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The interurban line in Richmond connected the city to Indianapolis and into Ohio. The section west of Centerville which utilized this tunnel was completed in 1903 and used well in the 1910's. The tracks were converted to non-electric rails in 1921 and was used until 1940 for freight trains run on coal. The Richmond Street Company was bought up by the Terre Haute, Indianapolis, and Eastern Traction Company in 1908. The grade of the tunnel was raised in 1909 to foster travel of more frequent trips though Wayne county. The line track was then curved back west to connect to larger lines with greater use capacity.


  • Richmond Street Interurban Company Tunnel, 1903
  • Top view of tunnel, taken 2001

Over 400 miles of tracks were connected on the Richmond Street Interurban Railway Company route. This tunnel just outside Milton and Centerville, Indiana served as a key juncture to those electric railways passing through Wayne County. Most of the tracks ran alongside the old National Road, today named US 40, just as this tunnel does and helped transport people throughout the state of Indiana and into surrounding areas.

Constructed in 1907 with stone and cement under farmland, the tunnel allowed electric lines to avoid the high number of streams and small lakes in Jackson Township. The aquafiers found underground near the tunnel were drained and diverted which caused several farmers to file a complaint with the town of Milton as it was the nearest register to the tunnel. Currently, the Pinhook drain, Brethren Run, and Black Water Branch all feed into aquafiers near the tunnel. The railway tracks in the tunnel were switched from electric to non-electric after the Richmond company was bought out by a non-electric railroad company. The town continued to experience the access to goods from the trains passing through but less of the people. The some of the iron tracks were dug up and used in metal drives during the second world war, others were buried as travel shifted from trolley to bus lines on US 40. However, before trains stopped running through the tunnel in 1930, many small unincorporated towns began to spring up along the route such as Pinhook, College Corner, and Penneville, Indiana. The cargo trains which used the tunnel until 1937 transported goods such as lawnmowers, farm machinery, and even livestock to and from the county seat of Richmond. After 1937, many railroad companies, not just interurbans, were forced to piece apart under the Public Utility Anti-Trust and Anit-Monopoly acts in the mid 1930's. The company which had purchased the Richmond Railway decided to use the larger cargo tracks closer to town and as economic conditions continued to batter commerce, fewer trains were crossing from Ohio into Wayne County, Indiana. Fewer trains meant fewer tracks were needed and the tunnel was forgotten. In a county survey by state archaeologists and historians, the tunnel's location was rediscovered and documented in 2001.

Not everyone was happy about the convience of the interurban and the spread of urbanites into more rural areas. One woman, feminist prohibitionist Carrie Nation, made multiple visits to Richmond, Indiana to protest and criticize the atmosphere on the trains. On September 30th, 1908, less than a year after the tunnel's completion, she claimed to have stormed a train car and interrupted a poker game, throwing the cards out of the window. Nation's husband was originally from Richmond, and was said to have helped her storm the town depot and smash the bar (possibly her first hatcheting of a bar). During a 2010 expansion of the US 40 highway in Richmond, the tracks of the Richmond Street Interurban Railway company line were uncovered on the west side of town. The site of the old depot has yet to be located and the tracks were removed and the highway was expanded, cementing the last anachronism of the interurban in Richmond.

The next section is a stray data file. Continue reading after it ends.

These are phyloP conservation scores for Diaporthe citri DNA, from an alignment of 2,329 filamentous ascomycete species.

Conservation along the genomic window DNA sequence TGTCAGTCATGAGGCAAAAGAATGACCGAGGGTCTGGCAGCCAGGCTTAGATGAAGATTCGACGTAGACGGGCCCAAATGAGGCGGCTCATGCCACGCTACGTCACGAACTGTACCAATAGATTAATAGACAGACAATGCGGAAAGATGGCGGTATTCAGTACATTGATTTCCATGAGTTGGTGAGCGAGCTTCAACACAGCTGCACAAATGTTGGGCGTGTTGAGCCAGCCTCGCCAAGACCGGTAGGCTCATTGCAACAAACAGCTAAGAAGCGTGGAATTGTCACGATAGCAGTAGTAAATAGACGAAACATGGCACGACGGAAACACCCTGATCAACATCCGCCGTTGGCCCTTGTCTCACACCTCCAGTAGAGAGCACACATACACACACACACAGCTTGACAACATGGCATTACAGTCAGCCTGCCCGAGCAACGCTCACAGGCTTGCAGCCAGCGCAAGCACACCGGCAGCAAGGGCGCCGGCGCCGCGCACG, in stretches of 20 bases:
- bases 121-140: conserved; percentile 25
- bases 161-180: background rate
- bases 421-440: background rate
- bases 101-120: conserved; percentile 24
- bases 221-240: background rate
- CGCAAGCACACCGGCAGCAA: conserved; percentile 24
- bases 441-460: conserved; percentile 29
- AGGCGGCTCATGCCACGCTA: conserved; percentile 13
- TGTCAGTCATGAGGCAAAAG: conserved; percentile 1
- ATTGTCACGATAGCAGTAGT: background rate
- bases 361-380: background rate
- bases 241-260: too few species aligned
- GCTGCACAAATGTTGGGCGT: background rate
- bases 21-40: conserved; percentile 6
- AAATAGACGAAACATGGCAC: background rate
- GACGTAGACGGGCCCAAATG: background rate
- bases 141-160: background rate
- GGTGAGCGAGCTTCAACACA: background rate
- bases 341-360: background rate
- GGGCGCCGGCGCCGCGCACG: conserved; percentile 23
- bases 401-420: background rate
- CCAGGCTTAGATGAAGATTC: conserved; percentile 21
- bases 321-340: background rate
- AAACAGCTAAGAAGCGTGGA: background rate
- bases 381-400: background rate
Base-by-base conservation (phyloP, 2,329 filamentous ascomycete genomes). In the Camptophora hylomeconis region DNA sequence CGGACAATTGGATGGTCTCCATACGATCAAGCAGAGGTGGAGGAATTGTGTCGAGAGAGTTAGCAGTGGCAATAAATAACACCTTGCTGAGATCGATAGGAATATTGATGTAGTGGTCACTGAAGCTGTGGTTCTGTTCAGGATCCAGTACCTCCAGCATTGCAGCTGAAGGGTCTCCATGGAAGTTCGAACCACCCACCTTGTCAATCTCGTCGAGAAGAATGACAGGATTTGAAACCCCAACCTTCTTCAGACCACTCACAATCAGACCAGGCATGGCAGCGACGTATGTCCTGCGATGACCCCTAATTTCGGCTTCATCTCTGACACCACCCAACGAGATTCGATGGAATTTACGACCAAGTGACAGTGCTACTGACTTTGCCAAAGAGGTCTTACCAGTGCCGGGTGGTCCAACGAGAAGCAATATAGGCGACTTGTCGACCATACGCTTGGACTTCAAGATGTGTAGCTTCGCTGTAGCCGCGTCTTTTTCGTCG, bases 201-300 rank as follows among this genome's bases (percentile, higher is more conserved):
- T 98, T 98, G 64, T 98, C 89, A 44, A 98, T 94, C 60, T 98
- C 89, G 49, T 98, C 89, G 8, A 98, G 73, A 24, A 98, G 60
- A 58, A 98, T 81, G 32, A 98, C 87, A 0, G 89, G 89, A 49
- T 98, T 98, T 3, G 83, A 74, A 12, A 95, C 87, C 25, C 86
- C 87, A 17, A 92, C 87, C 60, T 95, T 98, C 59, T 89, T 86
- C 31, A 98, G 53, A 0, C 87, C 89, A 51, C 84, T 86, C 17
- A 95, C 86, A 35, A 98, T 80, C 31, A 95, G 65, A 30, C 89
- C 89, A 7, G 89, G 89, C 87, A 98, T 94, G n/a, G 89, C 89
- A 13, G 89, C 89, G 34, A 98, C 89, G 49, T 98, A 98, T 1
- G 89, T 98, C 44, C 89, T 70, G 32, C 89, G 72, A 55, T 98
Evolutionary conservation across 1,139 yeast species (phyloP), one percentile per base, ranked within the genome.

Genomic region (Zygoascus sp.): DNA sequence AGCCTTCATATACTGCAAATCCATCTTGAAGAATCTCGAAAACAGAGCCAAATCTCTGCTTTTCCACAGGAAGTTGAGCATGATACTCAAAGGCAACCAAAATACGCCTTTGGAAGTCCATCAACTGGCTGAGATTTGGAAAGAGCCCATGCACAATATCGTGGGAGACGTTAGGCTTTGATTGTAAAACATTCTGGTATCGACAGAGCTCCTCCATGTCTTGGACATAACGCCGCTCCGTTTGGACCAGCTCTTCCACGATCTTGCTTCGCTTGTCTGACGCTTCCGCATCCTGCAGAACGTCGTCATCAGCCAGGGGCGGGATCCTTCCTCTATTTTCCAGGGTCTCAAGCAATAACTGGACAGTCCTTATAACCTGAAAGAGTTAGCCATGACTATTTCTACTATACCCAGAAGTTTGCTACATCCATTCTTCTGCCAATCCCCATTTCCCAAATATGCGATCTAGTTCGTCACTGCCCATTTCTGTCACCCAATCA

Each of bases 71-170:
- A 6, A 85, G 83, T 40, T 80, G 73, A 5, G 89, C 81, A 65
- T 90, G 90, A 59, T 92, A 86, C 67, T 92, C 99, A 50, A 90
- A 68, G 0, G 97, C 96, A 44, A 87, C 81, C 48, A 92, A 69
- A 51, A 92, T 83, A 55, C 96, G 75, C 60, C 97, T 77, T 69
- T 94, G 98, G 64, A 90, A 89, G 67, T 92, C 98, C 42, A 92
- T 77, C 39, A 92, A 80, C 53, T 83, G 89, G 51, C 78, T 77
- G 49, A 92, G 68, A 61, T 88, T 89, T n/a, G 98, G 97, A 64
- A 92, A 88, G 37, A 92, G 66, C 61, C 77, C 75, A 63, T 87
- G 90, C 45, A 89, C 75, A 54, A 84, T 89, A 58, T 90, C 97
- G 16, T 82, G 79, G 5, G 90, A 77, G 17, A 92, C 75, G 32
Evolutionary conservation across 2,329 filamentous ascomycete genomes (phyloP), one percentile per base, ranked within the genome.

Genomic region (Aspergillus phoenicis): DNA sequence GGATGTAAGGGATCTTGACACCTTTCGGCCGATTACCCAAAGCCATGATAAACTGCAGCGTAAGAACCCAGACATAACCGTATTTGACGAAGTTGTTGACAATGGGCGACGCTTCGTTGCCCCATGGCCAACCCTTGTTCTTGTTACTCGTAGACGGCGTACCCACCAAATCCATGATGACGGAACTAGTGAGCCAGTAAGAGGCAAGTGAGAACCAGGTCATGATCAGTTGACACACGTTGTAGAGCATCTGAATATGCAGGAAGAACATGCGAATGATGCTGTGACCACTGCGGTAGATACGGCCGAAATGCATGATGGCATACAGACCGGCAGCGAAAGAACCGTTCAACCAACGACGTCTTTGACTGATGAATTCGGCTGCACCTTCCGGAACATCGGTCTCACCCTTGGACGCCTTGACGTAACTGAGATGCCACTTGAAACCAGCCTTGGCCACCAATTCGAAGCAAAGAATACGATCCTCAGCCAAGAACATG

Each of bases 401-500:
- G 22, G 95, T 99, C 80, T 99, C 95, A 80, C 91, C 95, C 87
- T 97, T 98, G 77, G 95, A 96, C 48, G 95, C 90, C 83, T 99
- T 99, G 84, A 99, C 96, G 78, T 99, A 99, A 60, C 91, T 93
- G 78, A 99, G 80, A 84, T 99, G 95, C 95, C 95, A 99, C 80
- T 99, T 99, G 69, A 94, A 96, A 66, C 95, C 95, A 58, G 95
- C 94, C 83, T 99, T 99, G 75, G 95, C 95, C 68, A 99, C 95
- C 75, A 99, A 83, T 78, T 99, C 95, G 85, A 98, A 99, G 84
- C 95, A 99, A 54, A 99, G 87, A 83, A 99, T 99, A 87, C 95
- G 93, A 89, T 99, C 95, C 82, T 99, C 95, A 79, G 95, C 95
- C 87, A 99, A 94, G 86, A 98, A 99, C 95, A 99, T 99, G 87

“Electric Interurban Map - Downstate Indiana.” INTERURBAN MAP, www.chicagorailfan.com/maptinin.html.

Tranfeld, Pamela. “Indiana Interurban and Indianapolis Streetcar Photographs .” Collection #P0392. Indiana

Historical Society, May 2004. https://indianahistory.org/wp-content/uploads/indiana-interurban-and-

indianapolis-streetcar.pdf.

“Richmond Street Interurban Railway Company Tunnel.” Welcome to SHAARD. INDR, 2001.

https://secure.in.gov/apps/dnr/shaard/structural_surveys.html?_flowExecutionKey=_c8A220BCB-81F8-9CBA-

23CD-0AE982EE0BD3_k27A57484-A84F-55A5-3D21-E45FFA0C1070.

“Electric Interurban Map - Downstate Indiana.” INTERURBAN MAP. Accessed April 14, 2020.

http://www.chicagorailfan.com/maptinin.html.

“Remains of the Interurban Line.” WayNet. Wayne County, 2020.

https://www.waynet.org/waynet/spotlight/2010/100924-interurban-tracks.htm.

“Interurbans And Trolleys (Trains): History/Photos.” Americanrails.com. AmericanRails.com, 2007.

https://www.american-rails.com/interurbans.html.

Image Sources(Click to expand)

“Richmond Street Interurban Railway Company Tunnel.” Welcome to SHAARD. INDR, 2001. https://secure.in.gov/apps/dnr/shaard/structural_surveys.html?_flowExecutionKey=_c8A220BCB-81F8-9CBA- 23CD-0AE982EE0BD3_k27A57484-A84F-55A5-3D21-E45FFA0C1070.

“Richmond Street Interurban Railway Company Tunnel.” Welcome to SHAARD. INDR, 2001. https://secure.in.gov/apps/dnr/shaard/structural_surveys.html?_flowExecutionKey=_c8A220BCB-81F8-9CBA- 23CD-0AE982EE0BD3_k27A57484-A84F-55A5-3D21-E45FFA0C1070.